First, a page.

World Health Organisation (WHO) Consultant on Environmental Health
A health profile of East Timor prepared in 1998 showed that 52% of the population did not have access to the safe drinking water, and 62% of the population did not have access to sanitary disposal of human waste. A survey of water and sanitation services found that there is a low level of knowledge among the people of the importance of safe drinking water and sanitation for good health.
Urban and rural sanitation needs are always different and they should be viewed separately. On-site sanitation technology can provide appropriate and affordable means of sanitation to the households in rural communities of East Timor while a sewerage system seems to be a single option for collective disposal of wastewater in the city of Dili, which has gathered a lot of potential for rapid urbanization and increased wastewater generation in the near future. On-site sanitation facilities in the congested urban areas may have different problems with the limited land available for collection or disposal of waste, contamination of the water points in close proximity to the toilets, effluent over flowing freely to the surface drains, and the inadequacy of the system for increasing daily use.
Wastewater is generated from a variety of domestic, industrial, and institutional activities. The flow of uncontrolled or unconfined wastewater may pollute the surface or ground water where it is also being used for drinking purposes. Faecal contamination of drinking water, which is generally due to open defecation and the uncontrolled flow of wastewater, is responsible for several bacterial, viral, protozoan, and parasitic infections and communication of diseases such as diarrhoea, dysentery, cholera, giardiasis, and enteric fever. The Culex pipiens mosquito, the vector of filariasis, usually breeds in sewage water.
Pit latrines or septic tanks are generally built in rural settlements, however, around one third of the people in East Timor are still practicing open defecation. Around 15% of the population use public or shared toilets. Most of the toilets constructed by the international agencies have not been greatly accepted by local people.
It is necessary to develop and promote a range of options for on-site sanitation that would be appropriate to the varying site conditions in different rural communities, as well as being acceptable and affordable to the people. Depending upon affordability, latrines with single or double-pits with offset pour-flush facilities would be most suitable for high land areas. Pit linings may be necessary. A soakpit or a drainage trench to digest the effluent overflowing from the tanks should always follow construction of septic tanks. In low land areas with shallow groundwater tables, raised pit latrines should be promoted and groundwater should be monitored for contamination. A separate soakpit or trench can also be built as a drain for household grey water.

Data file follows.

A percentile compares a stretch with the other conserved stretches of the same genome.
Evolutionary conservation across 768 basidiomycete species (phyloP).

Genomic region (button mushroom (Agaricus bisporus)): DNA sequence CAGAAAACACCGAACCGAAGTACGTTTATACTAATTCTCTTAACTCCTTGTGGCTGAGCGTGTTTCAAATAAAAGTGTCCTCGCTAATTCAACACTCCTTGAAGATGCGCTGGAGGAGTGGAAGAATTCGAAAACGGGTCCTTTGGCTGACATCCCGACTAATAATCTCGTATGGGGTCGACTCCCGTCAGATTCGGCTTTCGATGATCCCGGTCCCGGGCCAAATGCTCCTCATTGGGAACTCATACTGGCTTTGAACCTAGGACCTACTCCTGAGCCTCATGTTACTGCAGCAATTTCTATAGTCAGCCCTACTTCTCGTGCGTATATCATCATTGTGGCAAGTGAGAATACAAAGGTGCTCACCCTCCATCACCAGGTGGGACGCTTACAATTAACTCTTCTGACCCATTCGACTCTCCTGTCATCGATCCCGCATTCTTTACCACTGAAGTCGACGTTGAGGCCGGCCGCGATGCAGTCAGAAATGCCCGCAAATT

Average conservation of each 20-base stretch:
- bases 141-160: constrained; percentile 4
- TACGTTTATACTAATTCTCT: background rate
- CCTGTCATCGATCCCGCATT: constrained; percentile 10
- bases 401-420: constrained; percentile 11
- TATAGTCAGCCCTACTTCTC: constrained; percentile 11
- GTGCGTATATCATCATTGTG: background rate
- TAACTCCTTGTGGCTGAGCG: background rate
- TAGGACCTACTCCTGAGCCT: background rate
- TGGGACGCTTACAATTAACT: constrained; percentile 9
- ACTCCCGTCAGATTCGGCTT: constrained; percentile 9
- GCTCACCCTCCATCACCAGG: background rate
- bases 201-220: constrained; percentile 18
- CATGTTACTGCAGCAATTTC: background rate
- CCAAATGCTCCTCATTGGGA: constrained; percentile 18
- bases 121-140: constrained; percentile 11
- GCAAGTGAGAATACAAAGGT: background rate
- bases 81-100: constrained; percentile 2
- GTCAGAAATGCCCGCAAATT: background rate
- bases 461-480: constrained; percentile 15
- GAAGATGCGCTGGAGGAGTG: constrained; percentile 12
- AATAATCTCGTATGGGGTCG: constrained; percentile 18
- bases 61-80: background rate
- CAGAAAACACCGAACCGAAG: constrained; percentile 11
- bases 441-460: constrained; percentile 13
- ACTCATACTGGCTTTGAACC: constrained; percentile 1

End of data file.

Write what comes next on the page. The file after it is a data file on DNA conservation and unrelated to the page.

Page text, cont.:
Hygiene education programs can help to motivate people to build and use their own latrines. A “people centred” approach to planning and implementation of sanitation programs involving community participation will help greatly to raise demand for sanitation, and ensure full acceptance, support and effective use by the public of the systems built. A large number of local and international NGOs are working in East Timor. Networking at central and district levels with NGOs working for water supply and sanitation can enhance the coordination of NGOs and government. Various awareness, education, and training programs for the promotion of hygiene and sanitation could be effectively developed and conducted in the communities through the initiation and support from those NGOs.
Dili has great potential for rapid growth and development in the near future, as it will be the capital city of the new nation of East Timor. It may attract a lot of people migrating from different parts of East Timor.